While touting Florida’s low taxes, and business-friendly political and economic culture, DeSantis said, “On behalf of Florida, and to companies like Amazon, we welcome you.”
The newly elected governor of the nation’s third most populous state also cited the failed deal as an example of growing anti-business “demagoguery” on the progressive left.
“If you look at what just happened to Amazon in New York City, there is a hostility,” DeSantis said in a speech at the Economic Club of Florida in Tallahassee. “These political hostilities, I think, matter more than any of the other things.”
“Florida is a place where you can do well without facing the political blowback that you are seeing in other parts of the country,” he said. “Our posture here is one of welcoming, not demagoguery and hostility.”
In many ways, the message spoke to the larger conflict of visions between the increasingly influential socialists in the Democratic Party, and the low-tax, low unemployment policies that define the Trump economy.
DeSantis was enthusiastically supported by President Donald Trump in his bid for governor but was nearly defeated in November 2018 by former Tallahassee Mayor Andrew Gillum, a far-left Democrat who was endorsed by the self-identifying socialist Sen. Bernie Sanders (I-Vt.) and financially backed by billionaire George Soros.
Perhaps no other single person did more to undermine the Amazon deal than self-avowed socialist Alexandria Ocasio-Cortez (D-N.Y.).
For months, Ocasio-Cortez drummed up local activist resistance, in addition to her immense social media following, to the company’s attempt to build a second headquarters, dubbed “HQ2” in Queens, New York.
The freshman congresswoman hails from Queens and regularly denounced Amazon’s hiring practices, wages, and lack of unionization. She took particular issue with New York’s decision to offer $3 billion in state and city tax incentives if the company could meet its proposed employment and community investment commitments.
Ocasio-Cortez wanted the $3 billion to go to teachers and to fix the city’s subway system, although the money mostly only existed as a reduction in Amazon’s long-term tax liability.
Overall, the deal would have yielded an estimated 25,000 jobs and nearly $30 billion in tax revenue over 25 years. But Amazon finally relented last week amid the extreme political pressure.
“After much thought and deliberation, we’ve decided not to move forward with our plans to build a headquarters for Amazon in Long Island City, Queens,” an Amazon spokesperson said in a statement on Feb. 14.
“While polls show that 70 percent of New Yorkers support our plans and investment, a number of state and local politicians have made it clear that they oppose our presence and will not work with us to build the type of relationships that are required to go forward with the project we and many others envisioned in Long Island City,” the statement said.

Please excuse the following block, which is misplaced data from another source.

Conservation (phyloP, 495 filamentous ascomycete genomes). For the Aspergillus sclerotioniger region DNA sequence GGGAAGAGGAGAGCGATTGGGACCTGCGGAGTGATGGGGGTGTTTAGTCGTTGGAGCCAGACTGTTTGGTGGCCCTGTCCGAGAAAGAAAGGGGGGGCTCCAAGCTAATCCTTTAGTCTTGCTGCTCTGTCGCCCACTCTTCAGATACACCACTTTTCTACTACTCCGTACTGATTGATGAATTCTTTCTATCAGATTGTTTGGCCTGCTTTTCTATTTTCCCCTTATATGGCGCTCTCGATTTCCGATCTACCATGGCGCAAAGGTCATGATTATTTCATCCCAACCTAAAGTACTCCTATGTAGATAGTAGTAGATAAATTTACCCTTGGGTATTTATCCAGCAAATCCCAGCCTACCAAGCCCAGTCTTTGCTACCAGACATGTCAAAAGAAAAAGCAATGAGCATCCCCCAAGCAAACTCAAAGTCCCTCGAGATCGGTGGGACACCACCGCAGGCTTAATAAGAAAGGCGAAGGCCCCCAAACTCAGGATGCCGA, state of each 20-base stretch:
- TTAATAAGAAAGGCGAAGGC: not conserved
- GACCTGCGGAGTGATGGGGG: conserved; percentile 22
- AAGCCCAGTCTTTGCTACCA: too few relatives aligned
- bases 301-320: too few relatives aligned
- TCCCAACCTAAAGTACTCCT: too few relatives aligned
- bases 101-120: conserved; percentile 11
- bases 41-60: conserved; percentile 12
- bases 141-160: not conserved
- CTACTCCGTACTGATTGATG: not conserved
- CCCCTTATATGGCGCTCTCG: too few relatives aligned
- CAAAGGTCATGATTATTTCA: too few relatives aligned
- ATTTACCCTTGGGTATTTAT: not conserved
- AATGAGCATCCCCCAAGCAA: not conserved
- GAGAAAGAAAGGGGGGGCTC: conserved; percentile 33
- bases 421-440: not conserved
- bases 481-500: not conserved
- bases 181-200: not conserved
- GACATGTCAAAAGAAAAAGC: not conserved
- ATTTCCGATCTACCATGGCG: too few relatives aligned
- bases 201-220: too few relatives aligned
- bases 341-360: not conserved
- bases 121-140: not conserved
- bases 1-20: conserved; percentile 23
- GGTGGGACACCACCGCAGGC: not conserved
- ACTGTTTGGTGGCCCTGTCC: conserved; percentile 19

For her part, Ocasio-Cortez celebrated: “Anything is possible: today was the day a group of dedicated, everyday New Yorkers & their neighbors defeated Amazon’s corporate greed, its worker exploitation, and the power of the richest man in the world,” she said in a tweet.
In a follow-up interview with NBC News the same day, Jodi Seth, head of policy communications for Amazon, said, “If you talk to Alexandria Ocasio-Cortez, it’s ‘Never Amazon.’ ”
“It wasn’t any one incident,” Seth said. “It was that the environment over the course of the past three months had not got any better. There were some local and state elected officials who refused to meet with Amazon and criticized us day in and day out about the plan.”
‘Thanks For Nothing, AOC!’
The fallout of Ocasio-Cortez’s efforts reaped bipartisan scorn. Republicans predictably chided the 29-year-old socialist, but New York Gov. Andrew Cuomo, an establishment Democrat, lambasted the activism that led to the debacle, although he didn’t single out Ocasio-Cortez by name.
“A small group politicians put their own narrow political interests above their community—which poll after poll showed overwhelmingly supported bringing Amazon to Long Island City—the state’s economic future and the best interests of the people of this state,” Cuomo said in a statement.
On Feb. 20, a Times Square billboard denounced Ocasio-Cortez for her role in terminating Amazon HQ2. “Thanks For Nothing, AOC!” the billboard stated.
Job Creators Network, the group that sponsored the sign, issued a statement saying, “The pullout of Amazon—because of anti-business politicians, notably Ocasio-Cortez—is a major blow to the New York economy. The retreat will not only cost the area $12 billion in economic activity, but 25,000 new jobs that would have paid an average salary of $150,000.”
Alfredo Ortiz, president and CEO of Job Creators Network, offered his own message about the dangers of socialism and what he sees as an unsettling trend.
“The Amazon pullout is a perfect example of what we’ve been saying: socialism takes and capitalism creates,” Ortiz said. “The economic consequences of Amazon’s pullout is just a small taste of the harm that is to come if Ocasio-Cortez’s anti-business canon comes to fruition and is made federal policy.”
In Florida, DeSantis called the Amazon-related political hostilities and New York’s oppressive high tax regime “a vicious cycle.”
High taxes and a rising antipathy toward business is making people leave, he said, while adding that the cycle will continue unless they change.
“We are living through a real-life experiment about what type of economic policies succeed and what types do not, or are even counterproductive,” DeSantis said.